What I Learned NOT Doing Yoga for a Year10,000 footprints
“So, are you going to crack all night through this?” My husband asked from the couch where he lounged, reading. Tonight was my first yoga practice – at least one that was more than a minute or two – for a better part of a year. “No promises,” I replied, stepping back into downward facing dog.
Well, I didn’t just crack. I also creaked, groaned, burped, popped, farted, and sighed. If it had been my first ever yoga practice I would have wondered what these crazy movements were that wrung out every bit of air floating in my body and pressed it out through whatever joint or orifice was nearest.
In some ways it’s hard to believe that I haven’t maintained a regular asana (physical) yoga practice for a good chunk of time now. But in some ways both my mind and body benefited from the extended break.
During my year away from yoga I learned:
What my body remembers. Those who say they can’t do yoga because they’re not flexible enough may as well say they can’t take a bath because they’re too dirty (source unknown). I definitely came to yoga as a not-very-flexible person. When I did practice regularly for years, my flexibility grew by leaps and bounds. And even though this last year hasn’t been a good yoga year, most of my flexibility has been maintained through small movements I can now include in day to day activities.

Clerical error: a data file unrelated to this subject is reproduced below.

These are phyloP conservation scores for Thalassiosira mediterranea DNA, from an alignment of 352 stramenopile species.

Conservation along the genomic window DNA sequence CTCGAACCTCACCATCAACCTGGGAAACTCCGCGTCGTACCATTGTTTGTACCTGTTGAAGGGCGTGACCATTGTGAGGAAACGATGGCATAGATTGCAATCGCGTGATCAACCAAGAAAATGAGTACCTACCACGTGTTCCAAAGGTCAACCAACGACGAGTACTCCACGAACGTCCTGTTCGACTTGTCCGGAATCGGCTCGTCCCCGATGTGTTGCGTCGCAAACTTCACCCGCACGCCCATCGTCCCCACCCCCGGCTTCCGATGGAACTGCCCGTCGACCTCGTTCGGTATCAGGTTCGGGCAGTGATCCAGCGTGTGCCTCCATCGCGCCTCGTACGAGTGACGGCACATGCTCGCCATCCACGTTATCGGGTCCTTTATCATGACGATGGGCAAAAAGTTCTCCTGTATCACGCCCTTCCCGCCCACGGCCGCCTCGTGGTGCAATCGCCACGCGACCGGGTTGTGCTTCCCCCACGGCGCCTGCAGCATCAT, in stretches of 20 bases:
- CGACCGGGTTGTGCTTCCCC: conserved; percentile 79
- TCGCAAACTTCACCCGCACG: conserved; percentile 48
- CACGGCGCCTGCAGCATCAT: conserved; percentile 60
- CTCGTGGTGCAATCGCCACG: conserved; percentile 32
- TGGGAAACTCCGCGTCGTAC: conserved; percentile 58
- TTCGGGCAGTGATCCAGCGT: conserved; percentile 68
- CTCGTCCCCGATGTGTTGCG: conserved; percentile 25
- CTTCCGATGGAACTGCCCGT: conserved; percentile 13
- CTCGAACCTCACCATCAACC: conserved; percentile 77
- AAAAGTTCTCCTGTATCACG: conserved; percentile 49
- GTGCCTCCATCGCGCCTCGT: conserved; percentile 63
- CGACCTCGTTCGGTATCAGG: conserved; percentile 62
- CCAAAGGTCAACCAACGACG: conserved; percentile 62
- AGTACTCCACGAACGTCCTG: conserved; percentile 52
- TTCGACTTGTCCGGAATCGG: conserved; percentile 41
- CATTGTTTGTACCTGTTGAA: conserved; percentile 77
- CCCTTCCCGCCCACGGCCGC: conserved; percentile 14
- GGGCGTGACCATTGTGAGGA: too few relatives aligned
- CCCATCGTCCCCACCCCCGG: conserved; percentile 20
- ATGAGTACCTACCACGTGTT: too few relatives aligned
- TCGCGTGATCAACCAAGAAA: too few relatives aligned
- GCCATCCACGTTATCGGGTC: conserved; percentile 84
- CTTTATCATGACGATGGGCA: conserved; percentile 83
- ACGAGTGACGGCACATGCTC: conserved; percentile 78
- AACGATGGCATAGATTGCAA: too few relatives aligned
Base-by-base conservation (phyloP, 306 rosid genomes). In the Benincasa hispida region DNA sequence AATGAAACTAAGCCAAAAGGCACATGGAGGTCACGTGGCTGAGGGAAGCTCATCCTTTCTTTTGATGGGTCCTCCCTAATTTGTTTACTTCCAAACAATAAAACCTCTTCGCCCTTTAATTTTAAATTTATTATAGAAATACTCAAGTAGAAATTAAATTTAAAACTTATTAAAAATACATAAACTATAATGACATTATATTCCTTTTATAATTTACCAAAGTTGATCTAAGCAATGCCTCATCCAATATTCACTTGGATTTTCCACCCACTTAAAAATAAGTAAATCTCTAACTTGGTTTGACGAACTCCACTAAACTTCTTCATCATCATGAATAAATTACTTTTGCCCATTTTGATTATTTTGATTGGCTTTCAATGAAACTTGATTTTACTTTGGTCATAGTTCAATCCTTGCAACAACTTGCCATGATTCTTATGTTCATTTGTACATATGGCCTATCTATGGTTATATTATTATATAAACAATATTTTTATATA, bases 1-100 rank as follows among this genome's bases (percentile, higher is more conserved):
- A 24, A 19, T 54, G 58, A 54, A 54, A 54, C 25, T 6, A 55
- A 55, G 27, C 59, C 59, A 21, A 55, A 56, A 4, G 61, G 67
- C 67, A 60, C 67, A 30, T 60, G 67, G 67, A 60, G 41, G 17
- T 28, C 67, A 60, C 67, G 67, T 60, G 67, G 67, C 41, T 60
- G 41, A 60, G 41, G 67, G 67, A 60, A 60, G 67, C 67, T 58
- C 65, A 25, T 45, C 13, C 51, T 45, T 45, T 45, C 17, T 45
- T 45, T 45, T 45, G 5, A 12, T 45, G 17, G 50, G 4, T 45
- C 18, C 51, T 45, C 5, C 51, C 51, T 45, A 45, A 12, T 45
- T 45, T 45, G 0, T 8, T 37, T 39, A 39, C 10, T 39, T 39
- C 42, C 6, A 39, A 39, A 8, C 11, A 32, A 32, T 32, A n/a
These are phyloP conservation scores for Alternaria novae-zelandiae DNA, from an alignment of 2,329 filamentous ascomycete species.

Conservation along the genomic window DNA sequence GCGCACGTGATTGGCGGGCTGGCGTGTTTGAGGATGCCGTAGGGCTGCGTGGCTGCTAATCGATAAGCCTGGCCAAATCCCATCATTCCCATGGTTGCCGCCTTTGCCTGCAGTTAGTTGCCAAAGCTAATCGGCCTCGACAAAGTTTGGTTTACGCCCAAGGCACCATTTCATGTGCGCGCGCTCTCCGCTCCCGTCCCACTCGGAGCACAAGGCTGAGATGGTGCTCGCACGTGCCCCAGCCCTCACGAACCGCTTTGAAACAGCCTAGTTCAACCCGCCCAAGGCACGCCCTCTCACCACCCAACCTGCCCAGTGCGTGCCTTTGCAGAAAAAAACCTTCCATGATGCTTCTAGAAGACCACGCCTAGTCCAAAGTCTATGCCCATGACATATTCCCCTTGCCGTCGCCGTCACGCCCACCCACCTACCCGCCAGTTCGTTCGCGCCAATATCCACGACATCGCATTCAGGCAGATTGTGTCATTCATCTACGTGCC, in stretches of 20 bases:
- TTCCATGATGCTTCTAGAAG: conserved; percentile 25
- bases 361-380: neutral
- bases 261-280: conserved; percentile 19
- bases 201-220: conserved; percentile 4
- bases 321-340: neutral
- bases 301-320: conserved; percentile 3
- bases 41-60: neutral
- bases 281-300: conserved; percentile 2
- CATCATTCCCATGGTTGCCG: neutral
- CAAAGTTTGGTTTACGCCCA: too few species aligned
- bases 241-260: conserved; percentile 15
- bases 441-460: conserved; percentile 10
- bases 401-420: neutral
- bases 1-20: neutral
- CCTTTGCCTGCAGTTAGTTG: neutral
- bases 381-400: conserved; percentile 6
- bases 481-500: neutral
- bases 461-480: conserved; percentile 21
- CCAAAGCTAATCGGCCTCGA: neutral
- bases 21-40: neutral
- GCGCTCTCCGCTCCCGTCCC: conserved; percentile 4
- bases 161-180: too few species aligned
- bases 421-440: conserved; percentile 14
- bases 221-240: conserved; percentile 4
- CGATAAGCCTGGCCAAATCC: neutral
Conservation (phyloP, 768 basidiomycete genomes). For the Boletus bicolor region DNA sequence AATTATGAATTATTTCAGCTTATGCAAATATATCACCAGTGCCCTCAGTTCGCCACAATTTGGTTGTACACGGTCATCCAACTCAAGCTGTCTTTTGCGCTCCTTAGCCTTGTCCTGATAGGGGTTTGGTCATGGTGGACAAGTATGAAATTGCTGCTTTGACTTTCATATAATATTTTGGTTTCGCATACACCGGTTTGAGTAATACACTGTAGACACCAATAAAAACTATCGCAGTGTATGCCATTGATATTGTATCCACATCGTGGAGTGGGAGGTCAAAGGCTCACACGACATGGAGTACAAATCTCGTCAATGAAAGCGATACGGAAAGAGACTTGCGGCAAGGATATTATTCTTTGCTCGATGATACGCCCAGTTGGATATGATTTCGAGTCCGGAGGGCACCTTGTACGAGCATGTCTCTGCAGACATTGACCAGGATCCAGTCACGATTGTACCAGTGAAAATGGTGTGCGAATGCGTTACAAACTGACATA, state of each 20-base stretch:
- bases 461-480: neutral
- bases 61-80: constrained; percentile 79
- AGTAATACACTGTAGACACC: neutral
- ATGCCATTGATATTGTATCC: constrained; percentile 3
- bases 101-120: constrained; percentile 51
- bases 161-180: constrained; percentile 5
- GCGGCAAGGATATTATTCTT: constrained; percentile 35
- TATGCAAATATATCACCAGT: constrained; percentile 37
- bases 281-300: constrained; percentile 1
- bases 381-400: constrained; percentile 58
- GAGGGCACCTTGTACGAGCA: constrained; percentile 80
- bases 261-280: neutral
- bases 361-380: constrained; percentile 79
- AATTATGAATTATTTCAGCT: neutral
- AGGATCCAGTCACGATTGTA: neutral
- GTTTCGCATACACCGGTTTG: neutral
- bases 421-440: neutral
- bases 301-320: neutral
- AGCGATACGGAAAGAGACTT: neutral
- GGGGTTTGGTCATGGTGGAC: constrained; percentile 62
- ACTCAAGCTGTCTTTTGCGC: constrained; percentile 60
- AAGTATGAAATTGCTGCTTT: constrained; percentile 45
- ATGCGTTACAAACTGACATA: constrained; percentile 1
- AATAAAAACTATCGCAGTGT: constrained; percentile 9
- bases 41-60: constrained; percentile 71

Sometimes the best way to re-spark a curiosity is to take a break. There were several years I live-breathed-ate yoga. All the people I hung out with did yoga. I read Yoga Journal and browsed countless online boards where people talked about sequences and mediation practices and what new guru was taking the yoga world by storm. I practiced regularly, especially over my lunch break at work. I completed my 200 hour yoga teacher training. I taught weekly classes. I reached a point of burning out. I learned that I do need yoga in my life, but that it doesn’t need to be my life.
There are many different paths of mindfulness. From painting, writing, hiking, washing dishes, and drinking water, as I wasn’t practicing mindfulness on a mat, I naturally and subconsciously found other ways to fill that space and give myself moments of quiet. I discovered new activities or rediscovered activities I’d long forgotten both of which I now love including in my regular routine.
After tonight’s yoga sequence, I remember how much my body and mind benefit from 30 minutes of conscious, planned movements practiced with intention. My learning now is to create a balance between using yoga as a powerful tool for personal development and from becoming overwhelmed by the potential enormity of practicing yoga.
Oh, and to keep releasing air from my joints and crevices in all its “gastly” forms.